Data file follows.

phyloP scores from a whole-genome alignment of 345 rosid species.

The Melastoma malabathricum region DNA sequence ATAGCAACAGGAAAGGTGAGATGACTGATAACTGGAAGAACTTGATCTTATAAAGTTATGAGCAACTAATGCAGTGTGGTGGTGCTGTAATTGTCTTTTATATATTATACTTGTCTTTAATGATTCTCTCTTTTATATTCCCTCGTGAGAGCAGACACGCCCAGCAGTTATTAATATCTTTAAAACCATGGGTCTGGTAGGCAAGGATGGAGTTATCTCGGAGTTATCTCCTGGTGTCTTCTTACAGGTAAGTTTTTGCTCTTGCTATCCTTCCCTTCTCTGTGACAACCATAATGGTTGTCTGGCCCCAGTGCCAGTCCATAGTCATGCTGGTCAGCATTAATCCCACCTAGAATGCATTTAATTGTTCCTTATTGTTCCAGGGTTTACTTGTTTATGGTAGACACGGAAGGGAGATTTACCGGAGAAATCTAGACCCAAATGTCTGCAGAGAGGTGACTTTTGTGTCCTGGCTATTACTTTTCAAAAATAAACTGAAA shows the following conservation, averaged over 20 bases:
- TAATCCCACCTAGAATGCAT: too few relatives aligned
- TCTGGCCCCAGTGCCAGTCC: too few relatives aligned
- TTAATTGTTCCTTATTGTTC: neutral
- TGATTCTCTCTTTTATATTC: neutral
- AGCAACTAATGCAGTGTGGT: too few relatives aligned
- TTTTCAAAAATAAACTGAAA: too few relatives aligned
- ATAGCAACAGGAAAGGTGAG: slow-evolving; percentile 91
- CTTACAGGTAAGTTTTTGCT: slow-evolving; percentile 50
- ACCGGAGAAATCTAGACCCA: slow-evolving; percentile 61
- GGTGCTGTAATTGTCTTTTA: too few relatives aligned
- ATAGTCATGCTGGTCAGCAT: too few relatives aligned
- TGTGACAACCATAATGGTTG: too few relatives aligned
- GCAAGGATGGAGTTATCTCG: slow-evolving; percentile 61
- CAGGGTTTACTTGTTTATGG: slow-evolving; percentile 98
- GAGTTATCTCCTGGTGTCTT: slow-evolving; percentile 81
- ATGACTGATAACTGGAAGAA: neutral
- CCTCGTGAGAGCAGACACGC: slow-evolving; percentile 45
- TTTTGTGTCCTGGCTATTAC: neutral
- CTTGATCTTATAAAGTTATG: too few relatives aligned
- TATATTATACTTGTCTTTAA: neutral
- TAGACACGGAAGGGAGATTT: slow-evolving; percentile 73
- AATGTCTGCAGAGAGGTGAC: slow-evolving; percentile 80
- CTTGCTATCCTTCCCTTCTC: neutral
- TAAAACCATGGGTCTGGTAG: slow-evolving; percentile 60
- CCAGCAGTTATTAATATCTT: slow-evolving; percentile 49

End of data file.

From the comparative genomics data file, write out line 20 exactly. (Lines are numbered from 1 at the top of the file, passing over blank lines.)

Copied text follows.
- TTTTGTGTCCTGGCTATTAC: neutral